Biological soil crusts in ecological restoration: Emerging research and perspectives

Restoration Ecology
By: , and 

Links

Abstract

Drylands encompass over 40% of terrestrial ecosystems and face significant anthropogenic degradation causing a loss of ecosystem integrity, services, and deterioration of social‐ecological systems. To combat this degradation, some dryland restoration efforts have focused on the use of biological soil crusts (biocrusts): complex communities of cyanobacteria, algae, lichens, bryophytes, and other organisms living in association with the top millimeters of soil. Biocrusts are common in many ecosystems and especially drylands. They perform a suite of ecosystem functions: stabilizing soil surfaces to prevent erosion, contributing carbon through photosynthesis, fixing nitrogen, and mediating the hydrological cycle in drylands. Biocrusts have emerged as a potential tool in restoration; developing methods to implement effective biocrust restoration has the potential to return many ecosystem functions and services. Although culture‐based approaches have allowed researchers to learn about the biology, physiology, and cultivation of biocrusts, transferring this knowledge to field implementation has been more challenging. A large amount of research has amassed to improve our understanding of biocrust restoration, leaving us at an opportune time to learn from one another and to join approaches for maximum efficacy. The articles in this special issue improve the state of our current knowledge in biocrust restoration, highlighting efforts to effectively restore biocrusts through a variety of different ecosystems, across scales and utilizing a variety of lab and field methods. This collective work provides a useful resource for the scientific community as well as land managers.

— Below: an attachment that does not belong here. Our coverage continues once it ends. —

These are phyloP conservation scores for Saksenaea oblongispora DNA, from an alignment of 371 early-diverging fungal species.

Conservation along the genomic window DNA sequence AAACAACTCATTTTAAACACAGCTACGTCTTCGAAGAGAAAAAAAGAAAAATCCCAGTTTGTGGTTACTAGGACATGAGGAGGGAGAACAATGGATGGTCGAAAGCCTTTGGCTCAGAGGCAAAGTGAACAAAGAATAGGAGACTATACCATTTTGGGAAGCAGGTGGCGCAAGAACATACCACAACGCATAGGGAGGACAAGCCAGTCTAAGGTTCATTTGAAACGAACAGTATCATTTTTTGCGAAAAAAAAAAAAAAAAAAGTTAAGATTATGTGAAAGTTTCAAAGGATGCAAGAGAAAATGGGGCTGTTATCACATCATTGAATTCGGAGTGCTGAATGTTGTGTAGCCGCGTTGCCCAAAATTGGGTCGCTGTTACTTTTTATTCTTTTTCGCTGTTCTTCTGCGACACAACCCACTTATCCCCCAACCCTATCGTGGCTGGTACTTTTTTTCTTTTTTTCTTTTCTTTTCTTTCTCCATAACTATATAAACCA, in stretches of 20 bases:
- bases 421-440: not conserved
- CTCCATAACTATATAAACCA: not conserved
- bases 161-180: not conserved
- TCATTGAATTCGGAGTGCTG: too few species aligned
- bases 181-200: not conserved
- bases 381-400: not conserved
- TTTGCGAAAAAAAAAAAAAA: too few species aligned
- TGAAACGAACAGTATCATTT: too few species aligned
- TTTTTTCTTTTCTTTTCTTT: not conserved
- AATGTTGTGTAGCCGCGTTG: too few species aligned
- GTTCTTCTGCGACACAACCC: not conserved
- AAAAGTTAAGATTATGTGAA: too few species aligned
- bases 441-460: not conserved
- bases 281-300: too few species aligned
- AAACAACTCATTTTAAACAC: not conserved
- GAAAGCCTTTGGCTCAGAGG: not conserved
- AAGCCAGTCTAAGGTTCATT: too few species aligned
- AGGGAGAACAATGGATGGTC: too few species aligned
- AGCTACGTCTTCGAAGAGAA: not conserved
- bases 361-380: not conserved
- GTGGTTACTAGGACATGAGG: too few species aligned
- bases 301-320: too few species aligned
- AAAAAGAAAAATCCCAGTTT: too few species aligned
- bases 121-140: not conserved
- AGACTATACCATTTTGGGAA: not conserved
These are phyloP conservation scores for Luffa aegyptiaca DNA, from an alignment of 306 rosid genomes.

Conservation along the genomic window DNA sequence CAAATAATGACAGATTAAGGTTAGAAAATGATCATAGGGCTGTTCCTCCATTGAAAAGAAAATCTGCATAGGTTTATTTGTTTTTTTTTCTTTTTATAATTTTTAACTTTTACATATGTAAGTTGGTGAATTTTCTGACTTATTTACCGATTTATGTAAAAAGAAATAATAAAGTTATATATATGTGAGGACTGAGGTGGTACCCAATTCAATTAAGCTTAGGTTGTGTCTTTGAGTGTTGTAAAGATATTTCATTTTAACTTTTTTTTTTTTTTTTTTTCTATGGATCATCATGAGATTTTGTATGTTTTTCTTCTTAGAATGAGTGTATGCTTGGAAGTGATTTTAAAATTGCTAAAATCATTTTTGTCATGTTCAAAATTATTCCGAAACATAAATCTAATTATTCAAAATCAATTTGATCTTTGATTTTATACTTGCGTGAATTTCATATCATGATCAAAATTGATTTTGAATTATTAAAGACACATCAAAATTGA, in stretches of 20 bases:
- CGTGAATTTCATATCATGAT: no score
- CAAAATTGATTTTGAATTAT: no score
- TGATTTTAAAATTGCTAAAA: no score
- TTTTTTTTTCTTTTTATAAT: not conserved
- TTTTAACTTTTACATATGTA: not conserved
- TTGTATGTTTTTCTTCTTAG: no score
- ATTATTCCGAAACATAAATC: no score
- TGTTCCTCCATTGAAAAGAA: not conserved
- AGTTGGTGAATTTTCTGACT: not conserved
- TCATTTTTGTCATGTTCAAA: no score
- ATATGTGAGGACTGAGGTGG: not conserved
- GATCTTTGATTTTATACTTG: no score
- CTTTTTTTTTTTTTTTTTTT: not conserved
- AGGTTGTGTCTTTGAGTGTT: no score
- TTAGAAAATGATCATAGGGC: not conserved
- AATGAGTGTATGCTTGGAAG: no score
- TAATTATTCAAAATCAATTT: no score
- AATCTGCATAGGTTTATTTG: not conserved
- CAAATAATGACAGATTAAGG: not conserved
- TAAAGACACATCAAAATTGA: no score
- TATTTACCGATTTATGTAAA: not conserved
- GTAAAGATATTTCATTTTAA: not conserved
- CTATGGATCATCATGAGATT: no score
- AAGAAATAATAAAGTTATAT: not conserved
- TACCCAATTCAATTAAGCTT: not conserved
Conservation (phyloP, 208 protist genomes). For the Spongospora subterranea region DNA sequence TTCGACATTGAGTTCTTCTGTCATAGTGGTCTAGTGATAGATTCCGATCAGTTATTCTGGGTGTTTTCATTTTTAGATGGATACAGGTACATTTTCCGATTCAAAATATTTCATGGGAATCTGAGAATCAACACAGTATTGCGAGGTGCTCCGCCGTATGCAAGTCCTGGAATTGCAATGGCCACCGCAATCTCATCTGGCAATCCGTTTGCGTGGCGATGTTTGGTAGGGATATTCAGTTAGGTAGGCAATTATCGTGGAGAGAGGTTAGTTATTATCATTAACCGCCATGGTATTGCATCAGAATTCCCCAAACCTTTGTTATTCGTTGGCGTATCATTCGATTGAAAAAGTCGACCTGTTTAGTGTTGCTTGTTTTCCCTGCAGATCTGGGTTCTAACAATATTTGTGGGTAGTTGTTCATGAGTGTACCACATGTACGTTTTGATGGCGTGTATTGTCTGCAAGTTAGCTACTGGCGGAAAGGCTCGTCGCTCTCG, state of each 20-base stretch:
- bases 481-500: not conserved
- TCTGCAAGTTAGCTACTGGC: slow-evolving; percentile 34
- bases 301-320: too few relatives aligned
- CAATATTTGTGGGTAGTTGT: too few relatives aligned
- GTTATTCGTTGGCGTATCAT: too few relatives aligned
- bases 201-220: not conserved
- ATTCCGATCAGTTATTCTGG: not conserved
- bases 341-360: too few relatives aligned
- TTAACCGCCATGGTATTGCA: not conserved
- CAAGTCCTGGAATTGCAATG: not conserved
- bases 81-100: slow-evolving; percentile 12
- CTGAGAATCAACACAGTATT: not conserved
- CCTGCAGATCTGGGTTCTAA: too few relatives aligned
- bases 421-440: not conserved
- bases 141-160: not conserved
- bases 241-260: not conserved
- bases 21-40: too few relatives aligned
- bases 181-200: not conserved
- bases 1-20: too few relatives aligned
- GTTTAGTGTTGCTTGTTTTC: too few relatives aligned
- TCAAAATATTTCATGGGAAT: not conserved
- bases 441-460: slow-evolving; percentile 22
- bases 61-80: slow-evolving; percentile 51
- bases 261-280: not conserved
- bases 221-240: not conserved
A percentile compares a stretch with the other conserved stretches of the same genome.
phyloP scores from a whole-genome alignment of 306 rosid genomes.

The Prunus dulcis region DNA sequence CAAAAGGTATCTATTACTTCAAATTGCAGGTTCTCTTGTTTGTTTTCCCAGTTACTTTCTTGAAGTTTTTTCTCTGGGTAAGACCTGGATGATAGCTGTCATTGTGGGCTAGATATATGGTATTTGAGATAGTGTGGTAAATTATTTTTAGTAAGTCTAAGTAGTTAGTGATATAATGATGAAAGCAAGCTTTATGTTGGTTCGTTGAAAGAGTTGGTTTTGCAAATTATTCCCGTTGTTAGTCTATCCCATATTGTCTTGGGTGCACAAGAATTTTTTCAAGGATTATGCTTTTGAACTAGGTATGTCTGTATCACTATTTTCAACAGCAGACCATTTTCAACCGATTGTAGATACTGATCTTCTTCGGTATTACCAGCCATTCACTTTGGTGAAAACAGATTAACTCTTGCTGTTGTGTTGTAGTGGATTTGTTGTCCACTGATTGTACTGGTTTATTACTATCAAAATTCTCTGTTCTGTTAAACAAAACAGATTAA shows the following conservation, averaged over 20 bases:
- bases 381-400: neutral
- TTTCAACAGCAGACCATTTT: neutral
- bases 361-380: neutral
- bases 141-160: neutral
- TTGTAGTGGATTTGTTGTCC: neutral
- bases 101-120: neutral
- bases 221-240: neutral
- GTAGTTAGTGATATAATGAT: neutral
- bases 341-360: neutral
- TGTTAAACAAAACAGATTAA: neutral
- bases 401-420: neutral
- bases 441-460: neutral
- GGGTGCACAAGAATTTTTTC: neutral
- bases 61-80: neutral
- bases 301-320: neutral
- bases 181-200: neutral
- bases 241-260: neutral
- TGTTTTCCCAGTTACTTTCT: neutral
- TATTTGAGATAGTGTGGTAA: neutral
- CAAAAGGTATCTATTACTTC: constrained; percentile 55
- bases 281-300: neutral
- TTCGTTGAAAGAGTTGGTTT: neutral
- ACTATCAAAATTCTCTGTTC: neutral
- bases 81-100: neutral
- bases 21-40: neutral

Additional publication details

Publication type Article
Publication Subtype Journal Article
Title Biological soil crusts in ecological restoration: Emerging research and perspectives
Series title Restoration Ecology
DOI 10.1111/rec.13201
Volume 28
Issue S2
Year Published 2020
Language English
Contributing office(s) Forest and Rangeland Ecosystem Science Center, John Wesley Powell Center for Analysis and Synthesis
Description 6 p.
First page s3
Last page s8
Google Analytic Metrics Metrics page
Additional metadata about this publication, not found in other parts of the page is in this table